John Huston began his legendary directorial career with The Maltese Falcon, which along with High Sierra (that Huston co-wrote), established Humphrey Bogart as a movie star. With Suspicion, Alfred Hitchcock explored Cary Grant’s dark side in a way no one else had. Dumbo may not be a very PC film, but I grew up watching it over and over again with my family, and its “ugly duckling makes good” message truly resonated.

    What am I forgetting? Only Citizen Kane, which the American Film Institute (AFI) still lists as the finest American film ever made. Its story, visual effects, deep focus, editing, and sound are both innovative and influential to this day.

    1941 was simply an embarrassment of riches.

    Brief Encounter (dir. David Lean)
    The Best Years of Our Lives (dir. William Wyler)
    The Big Sleep (dir. Howard Hawks)
    The Blue Dahlia (dir. George Marshall)
    Duel in the Sun (dir. King Vidor)
    It’s a Wonderful Life (dir. Frank Capra)
    Gilda (dir. Charles Vidor)
    The Killers (dir. Robert Siodmak)
    My Darling Clementine (dir. John Ford)
    Notorious (dir. Alfred Hitchcock)
    Paisan (dir. Roberto Rossellini)
    The Postman Always Rings Twice (dir. Tay Garnett)
    The Strange Love of Martha Ivers (dir. Lewis Milestone)
    The Stranger (dir. Orson Welles)

    According to the AFI, 1946 was the most profitable year in Hollywood history. World War II was over, but television had not yet spread to many homes. Still, this year shows a definite change. Frank Capra made It’s a Wonderful Life (years away from recognition as a timeless gem) away from the studios through Liberty Films, a company he created. That venture was short lived, but it was a bellwether for the eventual weakening of the studio system. Rossellini’s, no-frills cinema verite work foretold a stylistic change that was coming to Hollywood, albeit one decades away.

    This year is so fascinating due to the many ways filmmakers tackled postwar life. Some addressed it directly as Rossellini did with his neorealist films or Wyler did with The Best Years of Our Lives. Hitchcock and Welles used the threat of enduring Nazism to create intricate thrillers Notorious and The Stranger, respectively

    The explosion of noir films was another sign of the postwar uneasiness. Noir, both stylistically and thematically, captured the uneasiness and paranoia that slowly gripped America as it entered the Cold War. The Big Sleepmay be the biggest name on the list, as it is quintessential Bogart, but The Killers, The Strange Love of Martha Ivers, The Postman Always Rings Twice, Gilda and The Blue Dahlia are also key films that noir fans still revisit.

    Of course the year also featured one of the iconic Henry Fonda roles in My Darling Clementine, and the ambitious epic Duel in the Sun, which Martin Scorsese cited as one of his childhood favorites.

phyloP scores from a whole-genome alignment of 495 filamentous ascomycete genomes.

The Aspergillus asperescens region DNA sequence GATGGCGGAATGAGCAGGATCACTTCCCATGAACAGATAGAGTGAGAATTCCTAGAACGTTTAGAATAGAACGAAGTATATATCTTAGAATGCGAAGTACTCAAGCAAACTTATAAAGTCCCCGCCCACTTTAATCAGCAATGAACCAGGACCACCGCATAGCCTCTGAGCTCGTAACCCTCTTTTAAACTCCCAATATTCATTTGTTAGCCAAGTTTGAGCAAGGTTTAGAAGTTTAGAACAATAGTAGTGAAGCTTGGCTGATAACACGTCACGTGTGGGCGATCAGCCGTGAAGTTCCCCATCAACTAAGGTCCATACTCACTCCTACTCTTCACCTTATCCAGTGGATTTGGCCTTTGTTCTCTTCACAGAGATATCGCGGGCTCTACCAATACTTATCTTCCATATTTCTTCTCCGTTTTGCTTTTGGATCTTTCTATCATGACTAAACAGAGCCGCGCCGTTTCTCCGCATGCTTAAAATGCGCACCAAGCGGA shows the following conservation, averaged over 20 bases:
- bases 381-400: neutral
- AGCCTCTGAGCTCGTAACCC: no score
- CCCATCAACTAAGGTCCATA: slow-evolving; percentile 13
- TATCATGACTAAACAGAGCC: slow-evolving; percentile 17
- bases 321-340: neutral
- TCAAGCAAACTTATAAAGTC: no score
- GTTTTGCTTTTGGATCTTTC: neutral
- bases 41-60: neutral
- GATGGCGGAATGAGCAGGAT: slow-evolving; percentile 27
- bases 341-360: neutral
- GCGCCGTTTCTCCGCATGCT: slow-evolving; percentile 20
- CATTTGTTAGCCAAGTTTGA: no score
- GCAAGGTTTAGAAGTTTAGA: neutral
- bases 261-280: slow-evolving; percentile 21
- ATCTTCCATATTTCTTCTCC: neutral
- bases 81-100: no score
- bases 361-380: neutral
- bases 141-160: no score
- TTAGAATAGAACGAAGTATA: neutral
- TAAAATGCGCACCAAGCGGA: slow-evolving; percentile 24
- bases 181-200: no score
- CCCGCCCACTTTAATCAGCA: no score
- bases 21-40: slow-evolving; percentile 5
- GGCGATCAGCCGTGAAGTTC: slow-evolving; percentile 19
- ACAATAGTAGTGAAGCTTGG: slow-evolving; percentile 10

Ace in the Hole (dir. Billy Wilder)
    The African Queen (dir. John Huston)
    Alice in Wonderland (dir. Clyde Geronmi, Wilfed Jackson)
    An American in Paris (dir. Vincente Minelli)
    Cry Danger (dir. Robert Parrish)
    The Day the Earth Stood Still (dir. Robert Wise)
    Detective Story (dir. William Wyler)
    The Flying Leathernecks (dir. Nicholas Ray)
    He Ran All the Way (dir. John Berry)
    The Lavender Hill Mob (dir. Charles Crichton)
    The Man in the White Suit (dir. Alexander Mackendrick)
    On Dangerous Ground (dir. Nicholas Ray)
    A Place in the Sun (dir. George Stevens)
    The Prowler (dir. Joseph Losey)
    The Steel Helmet (dir. Sam Fuller)
    Strangers on a Train (dir. Alfred Hitchcock)
    A Streetcar Named Desire (dir. Elia Kazan)
    The Thing from Another World (dir. Christian Nyby)

    This year has so much going for it. Hitchcock, Huston and Stevens turned in some of their very best, with Huston’s effort featuring the immortal Bogart and Katherine Hepburn pairing. Kazan, in Streetcar, launched Marlon Brando as a superstar, changing the way acting was taught and perceived.

    Wilder’s cynical Ace in the Hole was not warmly received, but is today regarded as well ahead of its time. In both that film and Detective Story, Kirk Douglas excelled at playing driven, morally conflicted men. Alec Guinness also double dipped, starring in both The Lavender Hill Mob and The Man in the White Suit, two of the essential British comedies from Ealing studios. Gene Kelly and Vincente Minnelli expanded what musicals could do with An American in Paris.

    Noir continued to reflect the Cold War dread and paranoia in many ways. Joseph Losey was blacklisted soon after he made The Prowler. He Ran All the Way was the last film for star John Garfield, another blacklist victim. The Cold War fear was addressed much more directly in the landmark sci-fi films The Day the Earth Stood Still and The Thing from Another World.

    Overall, this was the best of what the 1950s had to offer.

    Advise & Consent (dir. Otto Preminger)
    Birdman of Alcatraz (dir. John Frankenheimer)
    Cape Fear (dir. J. Lee Thompson)
    Days of Wine and Roses (dir. Blake Edwards)
    Dr. No (dir. Terence Young)
    Knife in the Water (dir. Roman Polanski)
    Jules and Jim (dir. Francois Truffaut)